Lordstown schools get donation to pay food debts
August 6, 2020
Story from Tribune Chronicle
LORDSTOWN — Officials with the Lordstown Energy Center have provided a $10,008 donation to cover the school district’s student cafeteria debt and also will provide funds to cover personal protective equipment such as masks, cleaning wipes and hand sanitizers.
Lordstown Superintendent Greg Bonamase said Wednesday that Drew Schneider of the energy center made the donation recently and also the offer to help with replenishing the PPE in upcoming months.
“We have been talking about the cafeteria debt situation and keeping an eye on it more. We appreciate the Lordstown Energy Center for helping us. This will allow the students to be able to start the new school year with no money being owed,” Bonamase said.
Bonamase said the board of education was planning to meet with the center about a grant program when they contacted the schools wanting to help.
“This generous financial gift will benefit our district, students and community. The LEC’s generosity to Lordstown Local Schools has been of tremendous benefit to the district and we appreciate the company’s continued support,” he said.
In other business at the July 30 special meeting, the board discussed reopening plans for the 2020-21 year.
Bonamase said smaller school districts, like Mathews, Jackson Milton and Weathersfield, will offer in-person, five-day per week learning for grades K-12.
“We are making the buildings as safe as possible. There are students and parents who have stress and anxiety,” he said, noting they have purchased a special Clorox disinfecting machine and hired additional custodial staff for day and evenings for cleaning buildings.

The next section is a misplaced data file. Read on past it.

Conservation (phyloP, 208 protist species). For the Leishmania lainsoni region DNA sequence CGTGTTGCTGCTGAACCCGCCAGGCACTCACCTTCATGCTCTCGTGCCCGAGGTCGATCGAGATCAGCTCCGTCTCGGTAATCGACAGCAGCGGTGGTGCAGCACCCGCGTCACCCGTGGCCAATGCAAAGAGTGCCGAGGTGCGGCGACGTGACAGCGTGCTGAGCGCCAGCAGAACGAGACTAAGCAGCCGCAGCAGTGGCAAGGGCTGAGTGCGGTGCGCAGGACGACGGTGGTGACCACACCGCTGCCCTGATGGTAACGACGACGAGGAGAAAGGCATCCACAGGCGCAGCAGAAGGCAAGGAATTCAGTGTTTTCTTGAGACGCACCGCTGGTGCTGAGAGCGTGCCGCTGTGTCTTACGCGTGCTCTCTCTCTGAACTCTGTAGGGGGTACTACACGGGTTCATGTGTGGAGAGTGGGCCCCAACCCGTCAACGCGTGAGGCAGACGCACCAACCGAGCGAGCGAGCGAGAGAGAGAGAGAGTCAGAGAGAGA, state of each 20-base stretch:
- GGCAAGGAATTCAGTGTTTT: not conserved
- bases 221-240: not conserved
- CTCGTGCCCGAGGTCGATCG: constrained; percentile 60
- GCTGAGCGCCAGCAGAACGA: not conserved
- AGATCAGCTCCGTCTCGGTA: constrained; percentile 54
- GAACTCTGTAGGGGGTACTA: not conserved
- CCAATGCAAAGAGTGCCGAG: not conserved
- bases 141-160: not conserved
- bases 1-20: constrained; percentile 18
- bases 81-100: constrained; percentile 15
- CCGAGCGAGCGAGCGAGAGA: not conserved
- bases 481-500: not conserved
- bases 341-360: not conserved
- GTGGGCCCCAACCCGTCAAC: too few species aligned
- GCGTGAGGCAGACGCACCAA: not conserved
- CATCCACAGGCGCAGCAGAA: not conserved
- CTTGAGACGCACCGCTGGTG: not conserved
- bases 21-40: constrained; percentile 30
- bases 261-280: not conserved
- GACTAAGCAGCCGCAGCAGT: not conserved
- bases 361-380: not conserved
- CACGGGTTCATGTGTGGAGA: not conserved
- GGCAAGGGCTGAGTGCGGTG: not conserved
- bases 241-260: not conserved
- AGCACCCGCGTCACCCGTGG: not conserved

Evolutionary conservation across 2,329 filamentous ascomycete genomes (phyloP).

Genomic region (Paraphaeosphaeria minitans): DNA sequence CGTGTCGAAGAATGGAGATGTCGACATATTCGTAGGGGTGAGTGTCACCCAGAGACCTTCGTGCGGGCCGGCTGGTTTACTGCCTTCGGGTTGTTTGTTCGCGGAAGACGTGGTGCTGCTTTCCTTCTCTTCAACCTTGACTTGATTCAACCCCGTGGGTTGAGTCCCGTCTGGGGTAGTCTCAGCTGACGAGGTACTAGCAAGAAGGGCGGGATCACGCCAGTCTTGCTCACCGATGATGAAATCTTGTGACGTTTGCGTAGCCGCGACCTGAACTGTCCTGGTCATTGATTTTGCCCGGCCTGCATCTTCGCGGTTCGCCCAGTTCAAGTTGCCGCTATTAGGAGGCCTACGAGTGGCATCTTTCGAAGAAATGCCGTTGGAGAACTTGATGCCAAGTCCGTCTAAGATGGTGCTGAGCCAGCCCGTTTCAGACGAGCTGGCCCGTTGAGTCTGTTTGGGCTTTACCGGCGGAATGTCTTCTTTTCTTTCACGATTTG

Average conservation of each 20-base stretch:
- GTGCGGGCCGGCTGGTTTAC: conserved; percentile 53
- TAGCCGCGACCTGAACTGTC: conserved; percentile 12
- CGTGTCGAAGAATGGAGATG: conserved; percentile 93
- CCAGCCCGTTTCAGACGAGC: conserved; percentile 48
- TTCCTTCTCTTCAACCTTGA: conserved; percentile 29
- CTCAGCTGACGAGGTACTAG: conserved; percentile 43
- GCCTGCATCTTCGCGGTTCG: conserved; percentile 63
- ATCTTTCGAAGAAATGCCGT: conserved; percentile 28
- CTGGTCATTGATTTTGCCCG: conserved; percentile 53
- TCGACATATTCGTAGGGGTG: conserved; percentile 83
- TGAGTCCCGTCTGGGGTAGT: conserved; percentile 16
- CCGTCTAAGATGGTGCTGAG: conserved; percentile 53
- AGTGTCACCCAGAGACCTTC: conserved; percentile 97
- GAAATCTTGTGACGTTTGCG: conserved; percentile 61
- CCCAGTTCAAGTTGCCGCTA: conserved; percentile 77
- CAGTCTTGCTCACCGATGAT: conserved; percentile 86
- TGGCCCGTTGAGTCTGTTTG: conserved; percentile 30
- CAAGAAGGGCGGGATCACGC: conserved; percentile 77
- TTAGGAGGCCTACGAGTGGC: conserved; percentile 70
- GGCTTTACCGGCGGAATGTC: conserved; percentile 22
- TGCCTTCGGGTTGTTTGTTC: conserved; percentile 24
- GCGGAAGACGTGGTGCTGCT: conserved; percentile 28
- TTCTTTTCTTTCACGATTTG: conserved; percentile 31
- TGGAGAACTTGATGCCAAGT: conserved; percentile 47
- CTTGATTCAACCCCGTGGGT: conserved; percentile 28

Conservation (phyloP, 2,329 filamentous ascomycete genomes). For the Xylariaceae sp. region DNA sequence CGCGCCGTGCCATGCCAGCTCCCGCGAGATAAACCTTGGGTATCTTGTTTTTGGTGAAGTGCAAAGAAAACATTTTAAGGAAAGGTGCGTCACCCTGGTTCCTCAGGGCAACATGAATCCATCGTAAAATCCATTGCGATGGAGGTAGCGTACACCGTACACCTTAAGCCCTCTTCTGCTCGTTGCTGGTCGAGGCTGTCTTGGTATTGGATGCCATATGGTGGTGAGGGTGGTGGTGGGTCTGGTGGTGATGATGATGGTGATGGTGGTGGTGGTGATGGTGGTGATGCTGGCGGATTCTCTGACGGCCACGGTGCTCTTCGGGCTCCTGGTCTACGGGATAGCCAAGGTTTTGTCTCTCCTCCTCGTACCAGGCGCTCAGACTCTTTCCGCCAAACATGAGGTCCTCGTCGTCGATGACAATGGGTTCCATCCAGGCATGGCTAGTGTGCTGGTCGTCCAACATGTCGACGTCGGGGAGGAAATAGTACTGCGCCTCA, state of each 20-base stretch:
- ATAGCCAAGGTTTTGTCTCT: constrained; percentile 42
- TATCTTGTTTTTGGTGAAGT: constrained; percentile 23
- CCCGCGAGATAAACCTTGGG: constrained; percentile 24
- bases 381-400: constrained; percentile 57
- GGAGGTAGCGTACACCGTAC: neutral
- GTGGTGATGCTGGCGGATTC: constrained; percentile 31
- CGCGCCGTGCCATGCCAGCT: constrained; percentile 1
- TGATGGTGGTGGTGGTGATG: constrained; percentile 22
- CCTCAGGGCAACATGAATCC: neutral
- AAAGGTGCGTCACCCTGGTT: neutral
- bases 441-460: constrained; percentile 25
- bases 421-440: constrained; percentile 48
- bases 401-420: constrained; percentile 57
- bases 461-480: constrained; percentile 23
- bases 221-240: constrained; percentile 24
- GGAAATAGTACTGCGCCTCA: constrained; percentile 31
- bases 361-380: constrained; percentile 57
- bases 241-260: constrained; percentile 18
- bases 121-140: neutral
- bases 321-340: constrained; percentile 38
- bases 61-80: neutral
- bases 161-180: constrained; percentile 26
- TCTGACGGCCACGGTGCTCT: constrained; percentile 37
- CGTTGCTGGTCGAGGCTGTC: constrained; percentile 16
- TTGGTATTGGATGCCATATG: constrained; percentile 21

Also, students and staff entering the buildings will have temperatures taken with new thermal cameras.
Bonamase said the district’s building are very large with the high school able to hold 900 students and the elementary building being the former Gordon D. James Career Center. He said the district can spread students and staff around into different rooms and locations to handle social distancing.
“We have a lot of room available in the two buildings,” he said noting students can be placed at spaced apart tables in the cafeteria.
The school day also will end one half-hour earlier for students, with high school students attending 7:30 a.m. to 2:30 p.m. and elementary students 8:15 a.m. to 3 p.m.
Board member Niki Reid said all school districts will need to be flexible.
Bonamase said families have an option for online learning if they want their child to stay at home. Parents must let officials know if they prefer this option.
He said in the event schools are forced to be closed by the order of state or county health department, all online learning will be provided via Zoom and other programs.
The board also:
· Hired Aaron Smalley as the district’s part-time athletic director at $6,456. He replaces Bryce Neilbach who resigned to accept a position with the Youngstown City School District.
· Discussed open enrollment will be reviewed on a case-by-case basis based on enrollment at each grade level and guidelines from the state.